Sharing things from home with your preschool classroom

Every teacher brings unique and special gifts to their students and every student will apply these gifts in their own unique and special way.

Teachers often have brilliant ideas and things from home they want to share with their students. Over the summer, this class had been talking about seashells and under the see creatures. Their teacher had a beautiful collection of seashells that she had been collecting over the years and she brought them in to share with her students.

As I looked over her amazing collection, I couldn’t help but admire her desire to share these items with her children but at the same time I worried that something might get broken. The teacher understood this and took careful measures to let the children touch and feel the items but under her watchful eye.

If you plan to bring something from home, keep in mind the following tips…

  • If the items you plan to share have any real value to you, then teach the children how to touch and feel them with gentle hands. Help your students appreciate the value that these items have to you.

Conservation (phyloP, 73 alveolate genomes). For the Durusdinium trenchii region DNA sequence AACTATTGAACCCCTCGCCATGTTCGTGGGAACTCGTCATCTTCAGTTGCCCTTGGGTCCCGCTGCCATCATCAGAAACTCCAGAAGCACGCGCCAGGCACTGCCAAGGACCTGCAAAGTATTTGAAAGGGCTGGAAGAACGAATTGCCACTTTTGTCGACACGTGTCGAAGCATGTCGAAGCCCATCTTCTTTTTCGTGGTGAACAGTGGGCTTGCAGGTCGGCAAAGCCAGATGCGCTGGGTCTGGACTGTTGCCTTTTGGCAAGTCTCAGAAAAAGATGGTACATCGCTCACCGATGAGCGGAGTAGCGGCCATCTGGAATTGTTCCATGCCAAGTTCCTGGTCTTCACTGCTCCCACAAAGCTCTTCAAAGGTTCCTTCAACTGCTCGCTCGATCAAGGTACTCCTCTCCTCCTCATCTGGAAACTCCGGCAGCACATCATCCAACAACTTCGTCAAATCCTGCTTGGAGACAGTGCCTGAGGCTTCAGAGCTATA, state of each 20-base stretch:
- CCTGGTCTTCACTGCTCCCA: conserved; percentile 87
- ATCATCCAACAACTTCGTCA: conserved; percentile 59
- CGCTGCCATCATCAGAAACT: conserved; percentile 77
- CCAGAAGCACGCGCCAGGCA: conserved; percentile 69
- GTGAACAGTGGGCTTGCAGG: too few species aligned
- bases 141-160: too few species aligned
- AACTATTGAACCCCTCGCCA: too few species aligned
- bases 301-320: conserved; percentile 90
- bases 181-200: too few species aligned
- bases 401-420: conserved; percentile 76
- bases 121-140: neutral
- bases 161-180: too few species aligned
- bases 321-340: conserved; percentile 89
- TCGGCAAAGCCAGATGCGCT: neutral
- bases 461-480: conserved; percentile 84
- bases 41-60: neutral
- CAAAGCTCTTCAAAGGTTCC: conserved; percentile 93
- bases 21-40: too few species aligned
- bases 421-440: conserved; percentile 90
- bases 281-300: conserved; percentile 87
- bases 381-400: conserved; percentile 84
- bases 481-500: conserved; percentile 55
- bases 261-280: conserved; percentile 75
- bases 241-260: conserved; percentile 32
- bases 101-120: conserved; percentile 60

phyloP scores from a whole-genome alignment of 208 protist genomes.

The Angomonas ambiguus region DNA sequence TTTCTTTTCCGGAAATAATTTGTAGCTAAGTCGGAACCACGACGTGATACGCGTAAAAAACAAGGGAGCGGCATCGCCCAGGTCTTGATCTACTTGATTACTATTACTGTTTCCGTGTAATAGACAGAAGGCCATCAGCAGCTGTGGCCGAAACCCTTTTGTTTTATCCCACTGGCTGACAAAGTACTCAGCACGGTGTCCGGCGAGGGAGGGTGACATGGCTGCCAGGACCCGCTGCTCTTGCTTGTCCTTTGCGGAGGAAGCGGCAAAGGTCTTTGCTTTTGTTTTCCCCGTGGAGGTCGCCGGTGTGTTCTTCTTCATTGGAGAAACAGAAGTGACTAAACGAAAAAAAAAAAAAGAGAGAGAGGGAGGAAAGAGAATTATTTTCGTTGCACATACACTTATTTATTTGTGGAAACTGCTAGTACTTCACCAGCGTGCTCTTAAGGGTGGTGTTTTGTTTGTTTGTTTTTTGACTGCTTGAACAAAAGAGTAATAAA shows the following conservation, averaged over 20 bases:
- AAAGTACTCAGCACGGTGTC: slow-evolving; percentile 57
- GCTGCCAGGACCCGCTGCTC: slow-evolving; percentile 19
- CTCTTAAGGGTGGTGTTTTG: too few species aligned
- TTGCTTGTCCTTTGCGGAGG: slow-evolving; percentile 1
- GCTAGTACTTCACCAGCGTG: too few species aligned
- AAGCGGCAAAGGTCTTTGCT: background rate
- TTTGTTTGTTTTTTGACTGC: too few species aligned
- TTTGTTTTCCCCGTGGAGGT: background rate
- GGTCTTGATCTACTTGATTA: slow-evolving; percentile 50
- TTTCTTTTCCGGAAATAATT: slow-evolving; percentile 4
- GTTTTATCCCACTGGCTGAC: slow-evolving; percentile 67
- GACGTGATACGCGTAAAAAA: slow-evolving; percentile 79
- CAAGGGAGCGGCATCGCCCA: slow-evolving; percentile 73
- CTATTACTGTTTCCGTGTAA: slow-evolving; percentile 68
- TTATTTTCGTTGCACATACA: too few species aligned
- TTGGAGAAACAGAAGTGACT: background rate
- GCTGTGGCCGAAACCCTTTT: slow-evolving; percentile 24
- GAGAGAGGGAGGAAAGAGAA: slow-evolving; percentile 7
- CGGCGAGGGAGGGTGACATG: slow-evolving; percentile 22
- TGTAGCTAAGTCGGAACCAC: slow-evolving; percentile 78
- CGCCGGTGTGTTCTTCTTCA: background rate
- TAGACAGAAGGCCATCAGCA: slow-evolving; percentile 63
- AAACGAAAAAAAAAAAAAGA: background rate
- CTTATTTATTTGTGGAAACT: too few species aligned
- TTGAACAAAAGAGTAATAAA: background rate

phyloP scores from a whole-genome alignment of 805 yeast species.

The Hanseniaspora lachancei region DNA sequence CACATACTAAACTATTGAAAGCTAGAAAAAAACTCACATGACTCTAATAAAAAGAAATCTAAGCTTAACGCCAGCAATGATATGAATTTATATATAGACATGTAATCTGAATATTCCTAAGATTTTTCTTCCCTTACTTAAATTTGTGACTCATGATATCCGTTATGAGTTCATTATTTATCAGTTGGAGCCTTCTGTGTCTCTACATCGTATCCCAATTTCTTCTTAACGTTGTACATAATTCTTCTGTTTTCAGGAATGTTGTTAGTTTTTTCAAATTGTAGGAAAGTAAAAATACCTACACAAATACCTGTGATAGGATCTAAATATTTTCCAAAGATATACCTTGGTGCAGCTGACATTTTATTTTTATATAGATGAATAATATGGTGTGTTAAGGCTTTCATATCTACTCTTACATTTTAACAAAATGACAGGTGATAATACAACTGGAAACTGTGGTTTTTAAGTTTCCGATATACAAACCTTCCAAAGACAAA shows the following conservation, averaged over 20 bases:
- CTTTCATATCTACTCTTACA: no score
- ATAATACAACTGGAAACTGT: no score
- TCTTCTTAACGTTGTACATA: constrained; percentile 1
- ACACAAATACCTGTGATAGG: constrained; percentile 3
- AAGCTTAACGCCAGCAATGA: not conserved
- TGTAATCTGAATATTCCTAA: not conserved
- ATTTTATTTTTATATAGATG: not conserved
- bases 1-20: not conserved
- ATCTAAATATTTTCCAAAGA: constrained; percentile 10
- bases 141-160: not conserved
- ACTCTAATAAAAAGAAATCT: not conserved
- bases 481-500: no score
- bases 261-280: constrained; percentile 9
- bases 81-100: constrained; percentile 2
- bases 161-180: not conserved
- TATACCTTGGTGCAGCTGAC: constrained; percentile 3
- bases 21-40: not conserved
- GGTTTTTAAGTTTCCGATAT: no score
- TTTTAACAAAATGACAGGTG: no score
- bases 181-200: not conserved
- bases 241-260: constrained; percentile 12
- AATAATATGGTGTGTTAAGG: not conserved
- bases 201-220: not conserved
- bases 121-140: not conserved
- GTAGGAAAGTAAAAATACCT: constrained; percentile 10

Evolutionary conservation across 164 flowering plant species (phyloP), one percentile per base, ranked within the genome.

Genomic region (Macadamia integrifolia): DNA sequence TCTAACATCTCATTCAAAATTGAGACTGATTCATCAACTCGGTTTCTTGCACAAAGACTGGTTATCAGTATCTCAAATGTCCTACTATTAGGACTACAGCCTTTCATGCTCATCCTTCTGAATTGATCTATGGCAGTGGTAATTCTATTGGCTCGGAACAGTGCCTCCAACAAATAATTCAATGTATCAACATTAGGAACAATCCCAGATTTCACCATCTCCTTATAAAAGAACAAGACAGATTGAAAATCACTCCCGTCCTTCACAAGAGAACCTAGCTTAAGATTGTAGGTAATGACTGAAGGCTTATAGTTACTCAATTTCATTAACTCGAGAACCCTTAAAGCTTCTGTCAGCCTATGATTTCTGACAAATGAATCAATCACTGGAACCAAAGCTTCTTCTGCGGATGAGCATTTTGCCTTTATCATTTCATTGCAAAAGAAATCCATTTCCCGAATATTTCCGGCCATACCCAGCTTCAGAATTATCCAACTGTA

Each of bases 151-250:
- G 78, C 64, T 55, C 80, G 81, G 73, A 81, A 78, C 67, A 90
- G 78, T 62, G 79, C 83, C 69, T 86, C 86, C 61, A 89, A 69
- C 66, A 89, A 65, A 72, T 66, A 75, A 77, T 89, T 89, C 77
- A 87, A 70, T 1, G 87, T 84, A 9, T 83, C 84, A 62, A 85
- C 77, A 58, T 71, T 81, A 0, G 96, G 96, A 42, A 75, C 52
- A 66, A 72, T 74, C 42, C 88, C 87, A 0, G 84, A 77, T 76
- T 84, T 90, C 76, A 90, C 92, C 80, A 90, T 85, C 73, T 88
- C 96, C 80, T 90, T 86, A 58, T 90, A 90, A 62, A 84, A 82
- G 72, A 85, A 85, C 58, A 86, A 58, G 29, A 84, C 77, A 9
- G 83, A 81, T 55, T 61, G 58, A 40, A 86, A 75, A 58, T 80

• Don’t get upset if something gets broken – if you are overly concerned about the items, then you might want to rethink whether or not you should bring them in the first place. Sharing items from home should be a positive experience for you and the children.
  • Bring extra items that you don’t mind the children playing with or exploring freely – like in this case the teacher can provide seashells in the sensory table.

Part of the joy of teaching is the investment you make into the process. This teacher demonstrates that teaching doesn’t just start when you walk in the door – it is an extension of who she is and the unique qualities and interests she brings along with her.

By |2010-09-14T06:00:52+00:00September 14th, 2010|

About the Author:

Deborah J. Stewart, M.Ed. has been working and teaching in the field of early childhood education for over 30 years. Deborah currently owns and teaches in her own part-time, private preschool called The Children’s Studio. Deborah’s deep passion for teaching and working with young children is documented and then graciously shared with millions of readers around the world through her blog and other social networking communities. Deborah believes that young children learn best through play and exploration and embraces this belief in all that she does in her own classroom so that she can effectively and passionately share rewarding, real- life, tried-and-true practices with other teachers, parents, and leaders across the field of early childhood education.

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